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Thoughts and Tips from a Contest Judge

I had the honor of being one of the Judges for the Rate Your Story Cooking Up Culture Contest. It was a challenging contest and we got an impressive amount of entries. If you participated, feel free to grab and save the above badge. Please link it to on your website. Thanks!

There were many wonderful ideas combining both food and culture. However, many of them weren't executed in a way that made them stand up and out above the others. One of those might have been yours, and even if you were not a finalist, I would love to help. I thought it might be helpful to share some of the thoughts I had while reviewing the entries presented as issues with potential fixes.

PROBLEM/FORMATTING: Some manuscripts utilized improper formatting. Picture book manuscripts should generally be double-spaced and not have huge blocks of text. Here's a good link for acceptable guidelines.

However, keep in mind that picture book manuscripts often have and should have more sparse text than what is depicted in the link. The thing about this is that if you aren't using the proper formatting, it can appear as a sign that you don't quite know what you're doing. Often the story reflects a degree of rawness, as well to go along with this.

FIX: Learn proper manuscript formatting and learn the craft. There's so many ways to learn - reading, writing, researching, revising, critique groups, classes, webinars and more. A winning idea is, of course, a great start. But how does that idea come alive on the page? It's all in the presentation and execution.

PROBLEM/WORD COUNT: In today's markets picture books are getting shorter and shorter, with the sweet spot being 300 - 500 words.

FIX: Write tight. Put every word on trial and make certain it does work in the story. There should be three reasons for a prop or character or situation to be in the story, so make certain every item/person/issue has enough connections to justify it staying.

PROBLEM/KID ACCESSIBILITY: Many manuscripts were not kid-friendly in one way or another. There was no child door into the story, the main character was not a child or a child-like adult and the problem was not one that a child could identify with. Inactive children pose a concern too. The child main character should be active and have agency over the story. Allow the child to inspire and empower the reader through their story.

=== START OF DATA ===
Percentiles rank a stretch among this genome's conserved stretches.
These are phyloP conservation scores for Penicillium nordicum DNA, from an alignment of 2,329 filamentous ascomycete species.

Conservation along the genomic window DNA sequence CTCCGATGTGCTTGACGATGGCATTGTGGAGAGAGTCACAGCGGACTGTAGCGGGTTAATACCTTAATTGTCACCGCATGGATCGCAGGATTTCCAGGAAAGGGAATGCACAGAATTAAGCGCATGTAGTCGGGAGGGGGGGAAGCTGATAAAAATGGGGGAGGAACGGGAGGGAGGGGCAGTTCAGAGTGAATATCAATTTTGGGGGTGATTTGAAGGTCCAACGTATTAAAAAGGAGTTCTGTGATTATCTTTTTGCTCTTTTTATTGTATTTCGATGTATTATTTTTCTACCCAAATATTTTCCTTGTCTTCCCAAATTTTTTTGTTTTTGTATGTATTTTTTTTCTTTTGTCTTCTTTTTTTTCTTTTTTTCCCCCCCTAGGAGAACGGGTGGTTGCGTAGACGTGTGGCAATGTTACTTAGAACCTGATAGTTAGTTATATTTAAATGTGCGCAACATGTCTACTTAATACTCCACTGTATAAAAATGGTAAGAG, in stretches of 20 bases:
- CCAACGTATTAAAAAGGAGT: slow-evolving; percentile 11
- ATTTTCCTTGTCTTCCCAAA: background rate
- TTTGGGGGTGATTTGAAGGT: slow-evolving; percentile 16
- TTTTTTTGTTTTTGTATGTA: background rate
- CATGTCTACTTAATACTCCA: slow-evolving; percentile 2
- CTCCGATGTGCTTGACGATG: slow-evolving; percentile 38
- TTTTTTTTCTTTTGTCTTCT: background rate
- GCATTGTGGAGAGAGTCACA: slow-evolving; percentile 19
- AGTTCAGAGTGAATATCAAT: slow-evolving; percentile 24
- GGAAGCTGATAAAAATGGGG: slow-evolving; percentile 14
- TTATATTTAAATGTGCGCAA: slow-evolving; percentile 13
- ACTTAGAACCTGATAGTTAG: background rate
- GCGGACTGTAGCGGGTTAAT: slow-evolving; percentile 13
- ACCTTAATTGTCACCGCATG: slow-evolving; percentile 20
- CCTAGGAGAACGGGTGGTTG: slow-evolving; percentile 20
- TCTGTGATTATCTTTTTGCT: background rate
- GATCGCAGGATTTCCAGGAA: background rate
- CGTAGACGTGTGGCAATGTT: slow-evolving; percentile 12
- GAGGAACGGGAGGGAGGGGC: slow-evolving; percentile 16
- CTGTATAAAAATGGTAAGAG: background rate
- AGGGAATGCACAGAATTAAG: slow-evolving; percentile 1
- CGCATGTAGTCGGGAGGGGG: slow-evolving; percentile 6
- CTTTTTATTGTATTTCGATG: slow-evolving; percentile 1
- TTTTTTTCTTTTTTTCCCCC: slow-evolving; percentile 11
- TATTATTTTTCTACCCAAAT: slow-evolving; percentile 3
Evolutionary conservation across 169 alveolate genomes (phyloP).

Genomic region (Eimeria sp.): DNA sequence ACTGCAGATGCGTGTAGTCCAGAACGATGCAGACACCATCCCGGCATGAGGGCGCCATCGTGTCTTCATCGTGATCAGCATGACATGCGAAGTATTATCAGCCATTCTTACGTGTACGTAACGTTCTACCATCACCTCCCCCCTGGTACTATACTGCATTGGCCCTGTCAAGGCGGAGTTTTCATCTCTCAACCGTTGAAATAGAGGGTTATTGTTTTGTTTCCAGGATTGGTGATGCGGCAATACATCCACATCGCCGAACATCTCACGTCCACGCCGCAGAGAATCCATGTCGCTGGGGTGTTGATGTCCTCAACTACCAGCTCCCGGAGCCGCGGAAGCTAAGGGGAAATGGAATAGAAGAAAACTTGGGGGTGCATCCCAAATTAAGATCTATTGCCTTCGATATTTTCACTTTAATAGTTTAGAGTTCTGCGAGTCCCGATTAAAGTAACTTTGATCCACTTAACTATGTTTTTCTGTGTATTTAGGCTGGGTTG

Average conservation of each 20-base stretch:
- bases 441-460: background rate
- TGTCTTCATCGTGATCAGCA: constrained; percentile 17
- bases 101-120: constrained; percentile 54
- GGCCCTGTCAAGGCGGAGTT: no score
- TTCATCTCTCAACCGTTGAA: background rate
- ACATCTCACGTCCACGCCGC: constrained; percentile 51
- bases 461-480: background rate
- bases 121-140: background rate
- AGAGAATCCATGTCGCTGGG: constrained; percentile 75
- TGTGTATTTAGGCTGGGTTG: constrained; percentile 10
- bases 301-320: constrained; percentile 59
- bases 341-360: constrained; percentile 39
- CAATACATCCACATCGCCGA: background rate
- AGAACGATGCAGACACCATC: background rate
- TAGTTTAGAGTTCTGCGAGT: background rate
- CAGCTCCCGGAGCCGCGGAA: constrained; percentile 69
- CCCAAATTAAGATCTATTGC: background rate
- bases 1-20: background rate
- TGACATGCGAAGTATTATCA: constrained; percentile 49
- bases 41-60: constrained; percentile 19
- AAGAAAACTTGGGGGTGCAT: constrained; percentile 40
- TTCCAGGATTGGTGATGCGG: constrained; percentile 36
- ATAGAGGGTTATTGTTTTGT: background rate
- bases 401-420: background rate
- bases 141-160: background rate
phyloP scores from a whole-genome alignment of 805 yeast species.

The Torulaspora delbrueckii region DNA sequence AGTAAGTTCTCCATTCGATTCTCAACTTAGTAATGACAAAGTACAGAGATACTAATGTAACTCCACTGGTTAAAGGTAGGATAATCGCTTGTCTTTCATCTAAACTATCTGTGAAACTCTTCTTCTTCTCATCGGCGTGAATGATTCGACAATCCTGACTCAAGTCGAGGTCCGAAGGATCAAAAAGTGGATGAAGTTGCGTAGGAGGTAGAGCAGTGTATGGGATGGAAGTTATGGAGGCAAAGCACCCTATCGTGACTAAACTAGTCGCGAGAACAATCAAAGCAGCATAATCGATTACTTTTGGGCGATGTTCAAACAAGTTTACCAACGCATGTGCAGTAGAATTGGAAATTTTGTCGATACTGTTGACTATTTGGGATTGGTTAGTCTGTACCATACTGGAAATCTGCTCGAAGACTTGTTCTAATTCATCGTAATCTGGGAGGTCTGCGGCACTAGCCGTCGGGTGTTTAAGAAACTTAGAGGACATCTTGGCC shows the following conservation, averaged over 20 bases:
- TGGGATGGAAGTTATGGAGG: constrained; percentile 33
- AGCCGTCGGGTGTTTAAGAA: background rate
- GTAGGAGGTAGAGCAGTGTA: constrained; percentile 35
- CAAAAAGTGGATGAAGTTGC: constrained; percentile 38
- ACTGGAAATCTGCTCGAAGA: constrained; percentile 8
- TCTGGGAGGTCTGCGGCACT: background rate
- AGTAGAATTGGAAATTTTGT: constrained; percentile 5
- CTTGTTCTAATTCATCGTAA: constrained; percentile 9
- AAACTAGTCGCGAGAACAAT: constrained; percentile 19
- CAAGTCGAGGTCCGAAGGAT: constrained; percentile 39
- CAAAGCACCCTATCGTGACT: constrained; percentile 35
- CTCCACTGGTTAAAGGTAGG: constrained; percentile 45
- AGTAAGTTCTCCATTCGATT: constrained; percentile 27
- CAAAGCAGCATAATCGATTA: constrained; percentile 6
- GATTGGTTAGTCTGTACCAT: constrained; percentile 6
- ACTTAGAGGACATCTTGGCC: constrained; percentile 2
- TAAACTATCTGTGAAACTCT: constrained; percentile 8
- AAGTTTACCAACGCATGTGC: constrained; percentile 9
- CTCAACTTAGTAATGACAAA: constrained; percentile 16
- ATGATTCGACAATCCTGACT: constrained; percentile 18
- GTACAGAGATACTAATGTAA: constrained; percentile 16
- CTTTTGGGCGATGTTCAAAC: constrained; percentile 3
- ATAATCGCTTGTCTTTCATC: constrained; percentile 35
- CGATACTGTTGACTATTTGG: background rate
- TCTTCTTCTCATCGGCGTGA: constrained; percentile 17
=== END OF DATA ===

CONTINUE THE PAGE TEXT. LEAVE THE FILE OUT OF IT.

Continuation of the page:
FIX: Incorporate these elements into your story.

PROBLEM/TOPIC: This is something that no one control but it's just how it goes sometimes. In a prior contest, there were many manuscripts about or featuring turtles. This time it was soup, and in particular the Stone Soup retelling. Plus I have successfully retold this story and sold it to Highlights so I am well read on the versions and it has to be better than what I've read to stand out.

FIX: If you are submitting a manuscript which relies on a common theme, make sure you read everything that's out there and make sure that your story stands out via a fresh twist AND that it's well-written.

PROBLEM/SHAKY BEGINNING: Some manuscripts just didn't get off to a good start. Some problems were that the story started too quickly without laying any foundation and/or introducing the character successfully, or they just started too slow. In general, a picture book problem should be revealed by the third spread. I'll be honest, it's hard to pick even what ends up to be a good book for a finalist or winner, if the story it not off to a compelling start that hooks the reader.

FIX: Study beginnings. Try a few different ones on for size. Try starting in the ordinary world, the ordinary world with a crack in it, or inciting event, to name a few options.

Read it aloud and make certain it acts like a hook with intriguing characters and action, as well as vivid language.

PROBLEM/ADULT PROBLEM or FLAW: This is a concern as it will be a challenge for a child to identify with the main character's problem or flaw, or even the main character.

FIX: Noodle a few variations of the problem or flaw that would be more kid-friendly or just give your character a new problem altogether.